OGDEN, Utah –Former and current Utah governors will tackle tough issues at the kick-off event welcoming the Olene S. Walker Institute of Politics & Public Service at Weber State University, Oct. 10 at 11:30 a.m. in the Shepherd Union Wildcat Theater.
Governor Gary Herbert and former governors Walker, Mike Leavitt and Norman Bangerter will participate in a panel hosted by KSL radio personality Doug Wright. Governors will be available for pre-event media questions at 11 a.m.
“Creating the Walker Institute at Weber State University combines two passions of mine, education and politics,” said Walker, former governor and WSU alumna. Her hope is that students across the state will strive to hold positions of leadership in Utah and across the nation.
The Walker Institute will serve as a visible and vibrant hub of political engagement for students and community members. The non-partisan organization will promote student leadership, create venues for community involvement and assist in training future leaders.
Leah Murray, associate professor of political science says the institute indicates the commitment between WSU and its partners in creating the next generation of public leaders and serving as a clearinghouse for political internships. “It will help facilitate our students working in congressional internships in Washington
D.C. as well as engage students in state legislative internships.” Murray said. “WSU students are the next generation of Northern Utah leaders. They need to learn to lead in the community.”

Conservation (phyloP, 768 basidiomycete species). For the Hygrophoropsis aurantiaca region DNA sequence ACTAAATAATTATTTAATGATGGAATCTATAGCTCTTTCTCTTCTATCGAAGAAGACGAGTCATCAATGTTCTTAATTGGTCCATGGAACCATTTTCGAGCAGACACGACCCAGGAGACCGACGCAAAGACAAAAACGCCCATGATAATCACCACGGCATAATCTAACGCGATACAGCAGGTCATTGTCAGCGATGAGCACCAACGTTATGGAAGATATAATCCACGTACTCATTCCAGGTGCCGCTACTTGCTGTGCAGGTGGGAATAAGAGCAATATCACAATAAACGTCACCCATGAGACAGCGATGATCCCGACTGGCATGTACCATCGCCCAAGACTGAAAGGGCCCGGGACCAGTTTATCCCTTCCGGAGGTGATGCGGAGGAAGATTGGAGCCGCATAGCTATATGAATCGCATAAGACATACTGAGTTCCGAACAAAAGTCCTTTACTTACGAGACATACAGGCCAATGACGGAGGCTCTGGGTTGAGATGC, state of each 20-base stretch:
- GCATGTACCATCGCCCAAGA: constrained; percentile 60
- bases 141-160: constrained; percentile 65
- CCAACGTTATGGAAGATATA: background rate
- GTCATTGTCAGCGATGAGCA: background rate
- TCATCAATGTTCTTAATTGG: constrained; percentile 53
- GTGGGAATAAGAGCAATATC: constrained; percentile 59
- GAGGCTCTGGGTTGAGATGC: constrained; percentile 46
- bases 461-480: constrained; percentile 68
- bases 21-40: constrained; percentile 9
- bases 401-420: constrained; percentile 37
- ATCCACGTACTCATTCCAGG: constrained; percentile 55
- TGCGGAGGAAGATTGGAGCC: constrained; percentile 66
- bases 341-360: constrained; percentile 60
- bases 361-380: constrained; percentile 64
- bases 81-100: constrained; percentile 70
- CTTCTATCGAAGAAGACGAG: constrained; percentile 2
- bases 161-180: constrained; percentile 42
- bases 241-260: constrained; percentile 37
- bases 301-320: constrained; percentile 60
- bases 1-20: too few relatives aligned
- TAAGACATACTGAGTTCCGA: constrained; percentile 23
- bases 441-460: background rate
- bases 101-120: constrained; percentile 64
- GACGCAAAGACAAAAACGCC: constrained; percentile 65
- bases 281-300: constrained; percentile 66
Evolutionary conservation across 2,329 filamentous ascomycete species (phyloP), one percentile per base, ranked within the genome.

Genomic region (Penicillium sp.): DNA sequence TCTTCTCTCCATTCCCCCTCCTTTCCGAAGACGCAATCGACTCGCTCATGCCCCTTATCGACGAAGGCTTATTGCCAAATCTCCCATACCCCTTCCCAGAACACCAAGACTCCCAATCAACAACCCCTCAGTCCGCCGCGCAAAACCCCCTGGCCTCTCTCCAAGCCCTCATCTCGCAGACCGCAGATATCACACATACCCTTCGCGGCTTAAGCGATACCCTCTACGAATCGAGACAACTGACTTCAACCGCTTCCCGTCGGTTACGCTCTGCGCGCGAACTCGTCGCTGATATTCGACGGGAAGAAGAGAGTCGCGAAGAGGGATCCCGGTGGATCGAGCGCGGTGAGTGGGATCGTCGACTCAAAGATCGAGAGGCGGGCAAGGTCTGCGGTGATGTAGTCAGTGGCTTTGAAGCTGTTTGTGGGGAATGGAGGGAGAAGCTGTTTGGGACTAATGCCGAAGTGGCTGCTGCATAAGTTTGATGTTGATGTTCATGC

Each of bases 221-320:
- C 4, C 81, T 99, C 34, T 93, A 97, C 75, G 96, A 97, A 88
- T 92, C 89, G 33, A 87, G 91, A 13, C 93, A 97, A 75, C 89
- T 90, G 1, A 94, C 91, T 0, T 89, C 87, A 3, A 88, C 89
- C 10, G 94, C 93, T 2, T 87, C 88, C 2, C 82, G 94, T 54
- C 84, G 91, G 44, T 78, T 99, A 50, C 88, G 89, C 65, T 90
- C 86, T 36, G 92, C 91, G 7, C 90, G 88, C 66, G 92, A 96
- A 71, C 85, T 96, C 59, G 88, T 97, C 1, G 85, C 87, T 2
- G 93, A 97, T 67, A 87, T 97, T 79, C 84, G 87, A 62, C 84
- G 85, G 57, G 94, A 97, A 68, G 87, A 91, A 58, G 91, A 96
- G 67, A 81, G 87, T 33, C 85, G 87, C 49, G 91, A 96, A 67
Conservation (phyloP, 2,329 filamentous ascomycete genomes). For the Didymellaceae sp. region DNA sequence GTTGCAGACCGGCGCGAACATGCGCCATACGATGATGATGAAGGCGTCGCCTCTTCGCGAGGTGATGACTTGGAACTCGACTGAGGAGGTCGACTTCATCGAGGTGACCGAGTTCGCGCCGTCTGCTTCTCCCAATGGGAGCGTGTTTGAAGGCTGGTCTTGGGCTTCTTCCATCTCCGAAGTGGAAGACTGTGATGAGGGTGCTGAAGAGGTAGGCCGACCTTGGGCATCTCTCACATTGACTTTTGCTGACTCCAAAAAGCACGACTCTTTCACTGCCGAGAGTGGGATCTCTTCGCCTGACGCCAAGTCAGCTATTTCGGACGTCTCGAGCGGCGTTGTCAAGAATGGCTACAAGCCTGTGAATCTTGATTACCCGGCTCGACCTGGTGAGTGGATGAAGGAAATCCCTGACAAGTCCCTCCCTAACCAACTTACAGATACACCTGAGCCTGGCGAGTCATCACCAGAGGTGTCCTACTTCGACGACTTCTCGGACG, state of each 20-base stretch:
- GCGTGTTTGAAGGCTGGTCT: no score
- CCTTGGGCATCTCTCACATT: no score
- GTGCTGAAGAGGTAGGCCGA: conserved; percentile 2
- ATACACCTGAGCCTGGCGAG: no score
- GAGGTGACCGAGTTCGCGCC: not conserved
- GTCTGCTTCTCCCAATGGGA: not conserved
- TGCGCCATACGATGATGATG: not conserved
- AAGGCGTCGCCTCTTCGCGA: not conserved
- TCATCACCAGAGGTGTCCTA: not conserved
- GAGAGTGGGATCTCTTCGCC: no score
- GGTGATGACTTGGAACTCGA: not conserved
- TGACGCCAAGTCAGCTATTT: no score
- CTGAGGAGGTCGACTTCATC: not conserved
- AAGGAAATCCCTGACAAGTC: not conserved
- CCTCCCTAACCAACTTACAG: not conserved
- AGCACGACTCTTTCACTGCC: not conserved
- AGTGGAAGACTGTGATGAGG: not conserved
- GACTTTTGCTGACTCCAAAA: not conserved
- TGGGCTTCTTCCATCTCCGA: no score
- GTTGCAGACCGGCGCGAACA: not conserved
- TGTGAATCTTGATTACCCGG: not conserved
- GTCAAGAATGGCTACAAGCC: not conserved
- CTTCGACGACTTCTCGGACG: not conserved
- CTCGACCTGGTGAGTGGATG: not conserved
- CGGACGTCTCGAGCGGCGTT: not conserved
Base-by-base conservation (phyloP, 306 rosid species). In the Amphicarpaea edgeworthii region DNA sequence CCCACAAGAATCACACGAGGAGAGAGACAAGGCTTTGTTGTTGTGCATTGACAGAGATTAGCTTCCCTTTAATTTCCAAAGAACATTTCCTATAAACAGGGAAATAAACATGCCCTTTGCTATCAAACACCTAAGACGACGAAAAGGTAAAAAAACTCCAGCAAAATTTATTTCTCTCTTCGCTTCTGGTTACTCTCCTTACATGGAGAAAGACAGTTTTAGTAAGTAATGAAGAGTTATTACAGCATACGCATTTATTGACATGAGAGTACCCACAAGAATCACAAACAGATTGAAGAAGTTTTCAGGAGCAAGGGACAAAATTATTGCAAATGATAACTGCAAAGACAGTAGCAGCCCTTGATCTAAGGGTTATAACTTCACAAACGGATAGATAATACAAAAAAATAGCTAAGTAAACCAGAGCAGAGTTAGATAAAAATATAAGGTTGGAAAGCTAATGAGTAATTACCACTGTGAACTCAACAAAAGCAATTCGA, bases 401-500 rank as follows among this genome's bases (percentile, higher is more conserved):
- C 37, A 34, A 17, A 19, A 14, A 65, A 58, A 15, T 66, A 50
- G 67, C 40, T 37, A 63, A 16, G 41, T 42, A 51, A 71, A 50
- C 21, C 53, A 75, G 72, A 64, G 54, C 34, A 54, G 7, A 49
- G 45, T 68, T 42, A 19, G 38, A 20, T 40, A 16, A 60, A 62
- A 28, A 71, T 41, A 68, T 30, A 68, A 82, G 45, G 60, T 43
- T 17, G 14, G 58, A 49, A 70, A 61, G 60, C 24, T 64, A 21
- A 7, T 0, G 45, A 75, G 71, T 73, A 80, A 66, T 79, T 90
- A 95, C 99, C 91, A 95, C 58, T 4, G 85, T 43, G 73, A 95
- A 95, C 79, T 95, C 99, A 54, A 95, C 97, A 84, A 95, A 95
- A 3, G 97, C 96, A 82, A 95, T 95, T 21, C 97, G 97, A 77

The Walker Institute will provide hands-on training for those seeking public office, identify avenues for community service, stage public events and serve as a center for public discussion of current issues and ideas for political reform.
Born and raised in Ogden, Walker is respected for her public service on behalf of Utah’s citizens. She served the state for 22 years in various capacities, including as the first woman in Utah to hold the offices of governor and lieutenant governor.
“I look forward to vibrant discussions on current political issues where students, faculty and community members come together to solve difficult issues facing all levels of government,” Walker said.
Named in her honor, the institute is dedicated to upholding the highest ideals of American democracy and education, and Walker will be actively involved in promoting the institute’s vision of bringing a better understanding of the political process to the community.
Visit weber.edu/walkerinstitute for more information about the institute, and visit weber.edu/wsutoday for more news about Weber State University.
Nena Slighting, interim director, Walker Institute
Kimberly Jensen, University Communications